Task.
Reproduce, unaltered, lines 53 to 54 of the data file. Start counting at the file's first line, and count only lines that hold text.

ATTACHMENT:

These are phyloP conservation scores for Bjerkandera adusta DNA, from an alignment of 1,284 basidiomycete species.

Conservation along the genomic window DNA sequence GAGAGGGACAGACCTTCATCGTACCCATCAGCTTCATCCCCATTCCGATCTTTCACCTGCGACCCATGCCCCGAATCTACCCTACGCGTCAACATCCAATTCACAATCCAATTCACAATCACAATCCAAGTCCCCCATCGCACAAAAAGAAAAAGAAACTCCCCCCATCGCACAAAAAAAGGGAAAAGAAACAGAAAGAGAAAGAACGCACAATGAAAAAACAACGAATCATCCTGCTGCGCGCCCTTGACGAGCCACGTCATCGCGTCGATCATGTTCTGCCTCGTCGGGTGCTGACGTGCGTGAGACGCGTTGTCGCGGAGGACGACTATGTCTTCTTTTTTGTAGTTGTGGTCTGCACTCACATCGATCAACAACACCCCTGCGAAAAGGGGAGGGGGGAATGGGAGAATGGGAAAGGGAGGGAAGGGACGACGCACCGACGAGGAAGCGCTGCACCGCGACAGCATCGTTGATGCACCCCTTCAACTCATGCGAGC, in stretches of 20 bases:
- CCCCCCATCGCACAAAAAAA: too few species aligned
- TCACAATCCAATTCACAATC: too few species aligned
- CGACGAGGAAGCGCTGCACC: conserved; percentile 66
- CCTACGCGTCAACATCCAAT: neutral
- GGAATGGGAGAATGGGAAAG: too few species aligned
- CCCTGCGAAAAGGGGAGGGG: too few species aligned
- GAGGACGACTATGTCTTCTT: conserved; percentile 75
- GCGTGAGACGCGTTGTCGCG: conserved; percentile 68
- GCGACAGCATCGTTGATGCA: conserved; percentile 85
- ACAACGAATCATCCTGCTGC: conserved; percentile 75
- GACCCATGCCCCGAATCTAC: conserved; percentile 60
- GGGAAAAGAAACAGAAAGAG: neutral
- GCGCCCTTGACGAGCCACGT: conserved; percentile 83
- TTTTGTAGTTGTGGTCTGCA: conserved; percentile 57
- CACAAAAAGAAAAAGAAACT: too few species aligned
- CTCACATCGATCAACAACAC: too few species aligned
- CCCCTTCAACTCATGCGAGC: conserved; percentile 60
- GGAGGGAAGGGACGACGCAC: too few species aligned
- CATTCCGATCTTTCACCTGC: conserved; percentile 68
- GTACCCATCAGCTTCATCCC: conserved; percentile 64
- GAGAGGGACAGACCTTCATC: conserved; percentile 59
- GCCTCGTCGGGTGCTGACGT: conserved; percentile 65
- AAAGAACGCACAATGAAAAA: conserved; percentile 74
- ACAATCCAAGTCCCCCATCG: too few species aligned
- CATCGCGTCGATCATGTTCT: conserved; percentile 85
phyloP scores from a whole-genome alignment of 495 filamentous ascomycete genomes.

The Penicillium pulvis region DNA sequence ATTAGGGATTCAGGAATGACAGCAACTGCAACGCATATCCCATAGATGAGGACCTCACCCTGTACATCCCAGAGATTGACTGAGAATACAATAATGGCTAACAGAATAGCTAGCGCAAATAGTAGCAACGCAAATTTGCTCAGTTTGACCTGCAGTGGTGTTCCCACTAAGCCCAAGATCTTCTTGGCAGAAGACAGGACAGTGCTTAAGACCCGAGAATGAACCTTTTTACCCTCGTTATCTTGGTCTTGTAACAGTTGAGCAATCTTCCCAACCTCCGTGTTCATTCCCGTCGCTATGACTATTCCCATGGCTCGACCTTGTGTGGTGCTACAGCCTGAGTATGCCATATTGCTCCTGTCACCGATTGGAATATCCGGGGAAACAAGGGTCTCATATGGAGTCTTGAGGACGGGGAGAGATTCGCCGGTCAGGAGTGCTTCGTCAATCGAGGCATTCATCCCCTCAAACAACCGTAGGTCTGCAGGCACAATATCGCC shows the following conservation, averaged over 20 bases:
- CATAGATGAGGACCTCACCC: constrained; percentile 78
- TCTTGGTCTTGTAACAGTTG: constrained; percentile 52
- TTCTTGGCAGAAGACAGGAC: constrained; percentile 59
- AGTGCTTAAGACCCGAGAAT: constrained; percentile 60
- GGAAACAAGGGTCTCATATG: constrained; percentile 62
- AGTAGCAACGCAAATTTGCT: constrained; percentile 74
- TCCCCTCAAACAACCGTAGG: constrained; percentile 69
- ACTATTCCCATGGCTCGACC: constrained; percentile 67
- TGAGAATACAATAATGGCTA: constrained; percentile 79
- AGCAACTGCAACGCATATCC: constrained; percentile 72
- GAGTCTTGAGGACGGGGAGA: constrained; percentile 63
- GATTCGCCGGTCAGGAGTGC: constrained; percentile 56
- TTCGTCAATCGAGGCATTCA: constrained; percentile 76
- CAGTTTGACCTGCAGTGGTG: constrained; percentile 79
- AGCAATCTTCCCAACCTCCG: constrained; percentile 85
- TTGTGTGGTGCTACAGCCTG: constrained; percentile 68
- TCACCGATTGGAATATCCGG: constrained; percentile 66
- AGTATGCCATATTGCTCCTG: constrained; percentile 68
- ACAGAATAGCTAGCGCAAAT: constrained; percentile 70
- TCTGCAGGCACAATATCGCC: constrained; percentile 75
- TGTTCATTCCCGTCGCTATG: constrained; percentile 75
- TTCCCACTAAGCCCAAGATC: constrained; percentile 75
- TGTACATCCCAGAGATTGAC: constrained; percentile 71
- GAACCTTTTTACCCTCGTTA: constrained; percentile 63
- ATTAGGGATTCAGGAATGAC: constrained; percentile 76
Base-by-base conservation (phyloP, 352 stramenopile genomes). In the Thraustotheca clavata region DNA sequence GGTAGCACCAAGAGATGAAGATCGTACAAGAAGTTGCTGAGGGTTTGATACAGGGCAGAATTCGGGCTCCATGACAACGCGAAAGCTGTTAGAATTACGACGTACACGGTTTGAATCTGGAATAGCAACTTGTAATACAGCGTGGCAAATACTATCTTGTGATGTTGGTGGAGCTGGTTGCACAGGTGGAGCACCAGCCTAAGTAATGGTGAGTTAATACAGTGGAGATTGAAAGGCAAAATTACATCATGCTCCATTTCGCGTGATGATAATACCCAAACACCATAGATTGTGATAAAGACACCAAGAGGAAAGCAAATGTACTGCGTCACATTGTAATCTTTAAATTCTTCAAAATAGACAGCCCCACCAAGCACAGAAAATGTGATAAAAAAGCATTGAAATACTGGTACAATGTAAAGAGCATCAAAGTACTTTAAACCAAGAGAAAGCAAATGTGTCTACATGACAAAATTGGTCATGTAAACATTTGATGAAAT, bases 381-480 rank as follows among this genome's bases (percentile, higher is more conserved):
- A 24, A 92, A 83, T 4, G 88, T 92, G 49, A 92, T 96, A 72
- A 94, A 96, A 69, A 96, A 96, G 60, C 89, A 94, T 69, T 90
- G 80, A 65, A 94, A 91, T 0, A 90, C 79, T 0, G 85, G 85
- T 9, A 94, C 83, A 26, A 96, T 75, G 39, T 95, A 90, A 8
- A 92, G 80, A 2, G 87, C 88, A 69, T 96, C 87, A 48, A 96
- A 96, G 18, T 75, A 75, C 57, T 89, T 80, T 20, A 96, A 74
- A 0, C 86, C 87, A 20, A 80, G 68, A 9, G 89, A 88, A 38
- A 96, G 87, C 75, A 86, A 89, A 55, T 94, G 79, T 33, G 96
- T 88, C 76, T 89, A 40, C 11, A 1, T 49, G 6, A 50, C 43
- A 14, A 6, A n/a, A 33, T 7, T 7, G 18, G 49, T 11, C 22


- GAACCTTTTTACCCTCGTTA: constrained; percentile 63
- ATTAGGGATTCAGGAATGAC: constrained; percentile 76